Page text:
Contraceptives and gender discrimination
dlaycock at virginia.edu
Mon Feb 13 09:02:59 PST 2012
Forgot about the Establishment Clause question at the end of this e-mail.
Five times, the Court has unanimously said that religious exemptions that
relieve regulatory burdens do not violate the Establishment Clause.
Amos v. Corporation of the Presiding Bishop (1987)
Texas Monthly v. Bullock (1989) (they struck down that exemption because it
didn't relieve a burden in the plurality's view, but everyone but White
expressly reaffirmed Amos, and White wrote Amos).
Employment Division v. Smith (1990) (four concurring and dissenting thought
free exercise required exemptions; the majority said legislatures can enact
them and they might be desirable)
Bd of Education v. Grumet (1994) (they struck down that exemption because it
was discriminatory, but all nine justices expressly reaffirm that
nondiscriminatory exemptions to relieve regulatory burdens are permissible)
Cutter v. Wilkinson (2005) (unanimously rejecting establishment clause
attack on the prison provisions of RLUIPA).
Supporters of exemptions have to live with their 5-4 Smith. Opponents of
exemptions should have to live with five unanimous rejections of their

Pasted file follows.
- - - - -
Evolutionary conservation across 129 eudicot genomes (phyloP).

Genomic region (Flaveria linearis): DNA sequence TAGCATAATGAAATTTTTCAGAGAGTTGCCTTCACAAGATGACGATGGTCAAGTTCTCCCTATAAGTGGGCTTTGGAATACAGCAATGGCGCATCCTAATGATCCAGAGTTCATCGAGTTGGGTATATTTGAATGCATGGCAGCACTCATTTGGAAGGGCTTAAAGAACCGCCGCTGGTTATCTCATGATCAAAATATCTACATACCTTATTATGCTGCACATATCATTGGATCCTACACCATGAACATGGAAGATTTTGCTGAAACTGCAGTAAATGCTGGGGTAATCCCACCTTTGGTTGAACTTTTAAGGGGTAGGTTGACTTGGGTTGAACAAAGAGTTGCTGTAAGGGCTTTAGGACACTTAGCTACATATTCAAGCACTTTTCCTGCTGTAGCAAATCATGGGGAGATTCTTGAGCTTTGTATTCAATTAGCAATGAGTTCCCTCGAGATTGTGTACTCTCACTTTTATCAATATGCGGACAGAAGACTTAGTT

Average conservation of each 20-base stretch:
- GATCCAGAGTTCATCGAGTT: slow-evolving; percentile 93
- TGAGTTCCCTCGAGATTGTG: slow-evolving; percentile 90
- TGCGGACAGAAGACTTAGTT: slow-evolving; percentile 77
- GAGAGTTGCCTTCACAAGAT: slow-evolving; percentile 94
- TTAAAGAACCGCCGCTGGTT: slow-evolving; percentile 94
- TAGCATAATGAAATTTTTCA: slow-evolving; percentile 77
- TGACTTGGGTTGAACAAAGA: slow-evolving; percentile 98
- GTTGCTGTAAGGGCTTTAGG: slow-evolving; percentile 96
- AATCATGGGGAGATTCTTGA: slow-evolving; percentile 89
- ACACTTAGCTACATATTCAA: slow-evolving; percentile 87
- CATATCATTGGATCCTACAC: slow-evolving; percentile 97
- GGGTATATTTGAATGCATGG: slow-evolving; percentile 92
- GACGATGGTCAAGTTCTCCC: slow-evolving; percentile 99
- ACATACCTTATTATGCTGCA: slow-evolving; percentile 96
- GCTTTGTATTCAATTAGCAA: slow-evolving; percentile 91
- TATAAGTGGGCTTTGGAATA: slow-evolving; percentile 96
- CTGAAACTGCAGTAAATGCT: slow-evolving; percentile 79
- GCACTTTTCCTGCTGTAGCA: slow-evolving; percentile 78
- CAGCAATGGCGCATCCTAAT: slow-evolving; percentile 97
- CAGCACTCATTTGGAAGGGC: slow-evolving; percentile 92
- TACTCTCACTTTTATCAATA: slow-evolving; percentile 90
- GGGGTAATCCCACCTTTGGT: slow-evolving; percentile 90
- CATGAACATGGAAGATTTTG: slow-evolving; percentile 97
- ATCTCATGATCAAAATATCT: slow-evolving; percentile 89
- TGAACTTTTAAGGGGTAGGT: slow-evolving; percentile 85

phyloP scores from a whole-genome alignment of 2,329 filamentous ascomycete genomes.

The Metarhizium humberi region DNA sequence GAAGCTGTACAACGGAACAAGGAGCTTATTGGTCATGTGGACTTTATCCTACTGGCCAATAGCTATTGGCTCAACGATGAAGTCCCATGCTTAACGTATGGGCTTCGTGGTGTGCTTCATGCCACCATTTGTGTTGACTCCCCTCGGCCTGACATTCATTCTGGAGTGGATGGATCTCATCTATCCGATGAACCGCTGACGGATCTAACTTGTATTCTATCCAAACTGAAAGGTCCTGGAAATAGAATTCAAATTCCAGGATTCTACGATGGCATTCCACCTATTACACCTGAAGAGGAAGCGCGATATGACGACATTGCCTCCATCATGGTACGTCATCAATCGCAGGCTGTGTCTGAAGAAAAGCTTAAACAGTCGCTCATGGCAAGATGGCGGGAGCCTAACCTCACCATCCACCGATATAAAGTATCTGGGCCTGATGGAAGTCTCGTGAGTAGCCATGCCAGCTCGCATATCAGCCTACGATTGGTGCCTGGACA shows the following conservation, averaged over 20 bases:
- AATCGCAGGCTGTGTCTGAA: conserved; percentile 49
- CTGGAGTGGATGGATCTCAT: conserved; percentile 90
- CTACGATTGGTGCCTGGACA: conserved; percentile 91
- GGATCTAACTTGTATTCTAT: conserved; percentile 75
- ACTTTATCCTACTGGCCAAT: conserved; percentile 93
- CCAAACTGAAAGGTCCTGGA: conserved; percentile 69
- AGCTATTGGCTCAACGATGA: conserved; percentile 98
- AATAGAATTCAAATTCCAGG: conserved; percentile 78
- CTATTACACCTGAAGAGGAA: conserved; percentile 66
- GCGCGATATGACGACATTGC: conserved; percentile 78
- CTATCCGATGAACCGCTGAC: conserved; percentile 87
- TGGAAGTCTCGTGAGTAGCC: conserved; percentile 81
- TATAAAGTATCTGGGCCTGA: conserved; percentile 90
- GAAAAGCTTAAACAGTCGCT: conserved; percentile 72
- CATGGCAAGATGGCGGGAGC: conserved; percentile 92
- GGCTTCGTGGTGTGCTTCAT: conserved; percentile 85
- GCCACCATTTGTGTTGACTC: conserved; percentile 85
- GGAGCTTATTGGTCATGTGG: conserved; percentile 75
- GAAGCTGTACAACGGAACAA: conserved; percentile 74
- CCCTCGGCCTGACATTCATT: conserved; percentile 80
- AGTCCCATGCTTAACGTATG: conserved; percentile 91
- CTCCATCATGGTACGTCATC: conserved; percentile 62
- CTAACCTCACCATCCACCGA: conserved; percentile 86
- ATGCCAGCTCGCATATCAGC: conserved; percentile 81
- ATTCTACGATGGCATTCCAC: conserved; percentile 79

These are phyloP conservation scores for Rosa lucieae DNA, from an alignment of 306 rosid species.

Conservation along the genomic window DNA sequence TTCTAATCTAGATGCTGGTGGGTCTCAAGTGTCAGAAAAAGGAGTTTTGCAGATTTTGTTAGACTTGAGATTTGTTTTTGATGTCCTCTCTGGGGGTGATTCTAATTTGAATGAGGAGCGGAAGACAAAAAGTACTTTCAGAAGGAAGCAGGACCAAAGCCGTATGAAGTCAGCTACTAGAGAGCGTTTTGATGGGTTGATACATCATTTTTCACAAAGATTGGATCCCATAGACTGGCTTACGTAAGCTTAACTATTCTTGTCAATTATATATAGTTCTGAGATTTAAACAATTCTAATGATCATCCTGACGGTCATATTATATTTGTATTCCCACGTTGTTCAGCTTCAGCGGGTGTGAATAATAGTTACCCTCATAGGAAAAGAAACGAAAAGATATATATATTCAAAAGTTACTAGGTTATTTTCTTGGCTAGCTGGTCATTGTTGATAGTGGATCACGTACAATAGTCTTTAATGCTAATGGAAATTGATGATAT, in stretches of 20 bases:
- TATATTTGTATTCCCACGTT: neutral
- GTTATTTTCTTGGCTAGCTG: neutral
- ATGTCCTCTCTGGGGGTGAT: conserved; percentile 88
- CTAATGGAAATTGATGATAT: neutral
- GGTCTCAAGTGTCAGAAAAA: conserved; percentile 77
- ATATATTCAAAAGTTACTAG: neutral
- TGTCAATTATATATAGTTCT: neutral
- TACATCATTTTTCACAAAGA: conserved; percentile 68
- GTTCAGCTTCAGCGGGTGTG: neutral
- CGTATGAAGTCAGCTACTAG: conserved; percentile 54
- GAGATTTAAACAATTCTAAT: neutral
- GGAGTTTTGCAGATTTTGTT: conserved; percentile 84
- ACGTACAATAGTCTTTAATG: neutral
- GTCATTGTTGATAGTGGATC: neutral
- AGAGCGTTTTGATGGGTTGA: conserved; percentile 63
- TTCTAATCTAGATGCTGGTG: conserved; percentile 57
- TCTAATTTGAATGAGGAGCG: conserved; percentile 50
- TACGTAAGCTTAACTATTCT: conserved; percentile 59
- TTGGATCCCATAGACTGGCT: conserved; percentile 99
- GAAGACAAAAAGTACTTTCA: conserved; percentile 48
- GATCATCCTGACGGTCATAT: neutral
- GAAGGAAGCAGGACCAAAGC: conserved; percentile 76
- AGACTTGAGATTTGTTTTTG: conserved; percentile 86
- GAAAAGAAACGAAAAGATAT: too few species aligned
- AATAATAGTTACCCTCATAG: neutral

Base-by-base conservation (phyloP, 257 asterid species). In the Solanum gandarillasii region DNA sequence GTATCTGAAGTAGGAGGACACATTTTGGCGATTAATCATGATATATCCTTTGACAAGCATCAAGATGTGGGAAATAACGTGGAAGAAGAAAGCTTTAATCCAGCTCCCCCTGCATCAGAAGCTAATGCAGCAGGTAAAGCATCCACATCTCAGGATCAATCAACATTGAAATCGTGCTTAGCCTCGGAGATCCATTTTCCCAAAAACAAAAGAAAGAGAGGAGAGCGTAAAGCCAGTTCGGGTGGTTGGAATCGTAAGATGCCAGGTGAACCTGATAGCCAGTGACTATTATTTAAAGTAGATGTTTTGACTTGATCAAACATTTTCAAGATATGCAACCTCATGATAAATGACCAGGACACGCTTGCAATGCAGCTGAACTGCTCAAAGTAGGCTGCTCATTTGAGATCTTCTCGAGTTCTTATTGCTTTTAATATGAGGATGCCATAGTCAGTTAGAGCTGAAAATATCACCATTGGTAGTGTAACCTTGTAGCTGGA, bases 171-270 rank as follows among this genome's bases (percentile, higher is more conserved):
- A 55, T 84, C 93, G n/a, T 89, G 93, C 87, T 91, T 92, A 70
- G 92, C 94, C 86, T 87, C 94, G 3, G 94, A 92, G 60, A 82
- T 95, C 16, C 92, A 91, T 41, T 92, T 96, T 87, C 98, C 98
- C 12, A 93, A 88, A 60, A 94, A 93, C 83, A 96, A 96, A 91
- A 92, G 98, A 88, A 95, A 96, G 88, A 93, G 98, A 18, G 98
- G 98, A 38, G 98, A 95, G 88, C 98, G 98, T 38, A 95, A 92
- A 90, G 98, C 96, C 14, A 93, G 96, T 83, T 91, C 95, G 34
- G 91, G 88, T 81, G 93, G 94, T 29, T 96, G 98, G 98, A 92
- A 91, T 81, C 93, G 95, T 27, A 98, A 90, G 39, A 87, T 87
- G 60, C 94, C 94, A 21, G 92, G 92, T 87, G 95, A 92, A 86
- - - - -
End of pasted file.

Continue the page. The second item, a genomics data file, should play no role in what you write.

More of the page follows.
Establishment Clause argument.
Robert E. Scott Distinguished Professor of Law
University of Virginia Law School
580 Massie Road
Charlottesville, VA 22903
From: Gilbert, Lauren [mailto:lgilbert at STU.EDU]
Sent: Monday, February 13, 2012 11:08 AM
To: Douglas Laycock; Marci Hamilton; Walsh, Kevin
Cc: Con Law Prof list
Subject: RE: Contraceptives and gender discrimination
So wouldn't the religious exemption, if enacted, burden a Catholic who does
not follow Church teachings on this issue (or a non-Catholic who works for a
Catholic entity, like a Catholic university) but believes that it is her
God-given right to control her reproductive autonomy, and that the
Government's decision to exempt religious organizations opposed to birth
control from providing contraceptives substantially infringes on that right?
Just because her believes are inconsistent with the Church's doesn't mean
that they're not legitimate. Also, wouldn't we also have an Establishment
Clause problem if the Obama Administration caves on this?
Lauren Gilbert, Esq.
Professor of Law
St. Thomas University School of Law
16401 NW 37th Ave.
Miami Gardens, FL 33054
Tel: (305) 623-2386 (work)
You can access my papers on the Social Science Research Network (SSRN) at
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